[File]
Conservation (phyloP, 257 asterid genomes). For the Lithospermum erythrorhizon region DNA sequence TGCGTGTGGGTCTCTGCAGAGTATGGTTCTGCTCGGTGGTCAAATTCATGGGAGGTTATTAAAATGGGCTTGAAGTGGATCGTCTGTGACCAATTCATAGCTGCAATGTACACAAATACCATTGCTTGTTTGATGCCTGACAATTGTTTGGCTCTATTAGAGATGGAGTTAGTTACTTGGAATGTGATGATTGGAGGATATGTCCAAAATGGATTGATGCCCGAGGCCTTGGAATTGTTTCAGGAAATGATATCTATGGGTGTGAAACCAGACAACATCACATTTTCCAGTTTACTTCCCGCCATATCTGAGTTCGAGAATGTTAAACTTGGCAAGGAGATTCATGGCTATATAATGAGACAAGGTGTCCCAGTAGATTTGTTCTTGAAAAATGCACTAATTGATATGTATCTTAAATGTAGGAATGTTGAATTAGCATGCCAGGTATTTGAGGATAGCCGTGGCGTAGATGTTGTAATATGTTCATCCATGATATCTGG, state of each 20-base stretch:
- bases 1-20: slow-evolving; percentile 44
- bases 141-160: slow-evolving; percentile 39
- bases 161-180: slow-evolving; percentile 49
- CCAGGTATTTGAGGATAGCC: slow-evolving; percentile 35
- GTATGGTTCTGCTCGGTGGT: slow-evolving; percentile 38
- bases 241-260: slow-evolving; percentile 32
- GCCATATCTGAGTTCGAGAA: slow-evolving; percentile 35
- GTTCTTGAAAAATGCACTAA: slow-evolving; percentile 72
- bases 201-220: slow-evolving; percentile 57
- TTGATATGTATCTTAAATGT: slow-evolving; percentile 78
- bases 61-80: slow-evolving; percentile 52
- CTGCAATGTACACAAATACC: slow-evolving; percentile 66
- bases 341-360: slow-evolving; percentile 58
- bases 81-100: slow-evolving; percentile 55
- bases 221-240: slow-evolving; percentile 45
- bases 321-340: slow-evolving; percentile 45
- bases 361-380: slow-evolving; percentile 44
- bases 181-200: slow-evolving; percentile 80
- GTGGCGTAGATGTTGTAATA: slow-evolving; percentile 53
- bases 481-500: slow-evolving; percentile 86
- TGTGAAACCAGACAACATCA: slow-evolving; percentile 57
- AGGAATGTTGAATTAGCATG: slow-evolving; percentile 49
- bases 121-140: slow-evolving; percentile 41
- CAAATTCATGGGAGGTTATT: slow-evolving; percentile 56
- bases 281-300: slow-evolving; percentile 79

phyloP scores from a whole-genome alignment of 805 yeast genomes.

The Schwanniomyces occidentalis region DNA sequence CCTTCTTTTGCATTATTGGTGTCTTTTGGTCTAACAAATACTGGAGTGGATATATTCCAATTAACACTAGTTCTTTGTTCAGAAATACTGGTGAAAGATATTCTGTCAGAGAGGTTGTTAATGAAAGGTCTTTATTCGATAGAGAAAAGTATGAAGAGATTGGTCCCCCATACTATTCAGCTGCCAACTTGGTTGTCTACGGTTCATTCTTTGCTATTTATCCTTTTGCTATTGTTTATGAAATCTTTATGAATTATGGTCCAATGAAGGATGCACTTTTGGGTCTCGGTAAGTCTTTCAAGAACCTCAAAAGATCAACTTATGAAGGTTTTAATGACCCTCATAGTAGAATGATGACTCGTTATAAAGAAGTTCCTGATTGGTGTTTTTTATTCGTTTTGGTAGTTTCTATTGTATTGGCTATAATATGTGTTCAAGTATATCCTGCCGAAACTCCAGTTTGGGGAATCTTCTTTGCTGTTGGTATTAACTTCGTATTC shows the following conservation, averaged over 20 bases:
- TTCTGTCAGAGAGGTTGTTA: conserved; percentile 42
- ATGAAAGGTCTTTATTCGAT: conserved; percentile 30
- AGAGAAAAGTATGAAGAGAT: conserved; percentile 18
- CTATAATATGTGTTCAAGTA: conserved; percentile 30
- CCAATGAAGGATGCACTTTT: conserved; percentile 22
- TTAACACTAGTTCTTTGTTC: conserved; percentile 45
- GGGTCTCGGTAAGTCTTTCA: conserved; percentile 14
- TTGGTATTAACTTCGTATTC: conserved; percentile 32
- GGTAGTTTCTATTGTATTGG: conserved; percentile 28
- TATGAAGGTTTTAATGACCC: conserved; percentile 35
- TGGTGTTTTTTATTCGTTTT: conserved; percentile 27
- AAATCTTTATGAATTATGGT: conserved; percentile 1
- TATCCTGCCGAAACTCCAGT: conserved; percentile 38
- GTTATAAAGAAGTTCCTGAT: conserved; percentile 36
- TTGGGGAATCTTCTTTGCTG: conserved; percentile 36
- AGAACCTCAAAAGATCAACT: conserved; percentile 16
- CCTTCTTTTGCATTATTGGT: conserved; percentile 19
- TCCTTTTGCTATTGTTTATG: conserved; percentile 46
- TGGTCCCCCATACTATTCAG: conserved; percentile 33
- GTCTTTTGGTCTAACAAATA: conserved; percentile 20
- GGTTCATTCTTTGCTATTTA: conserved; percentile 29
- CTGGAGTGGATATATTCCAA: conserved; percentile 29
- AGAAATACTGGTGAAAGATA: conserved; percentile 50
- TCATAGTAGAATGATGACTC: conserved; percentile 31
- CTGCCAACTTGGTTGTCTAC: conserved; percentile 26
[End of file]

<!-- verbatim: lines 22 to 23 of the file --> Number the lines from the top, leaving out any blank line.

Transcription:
- TGTGAAACCAGACAACATCA: slow-evolving; percentile 57
- AGGAATGTTGAATTAGCATG: slow-evolving; percentile 49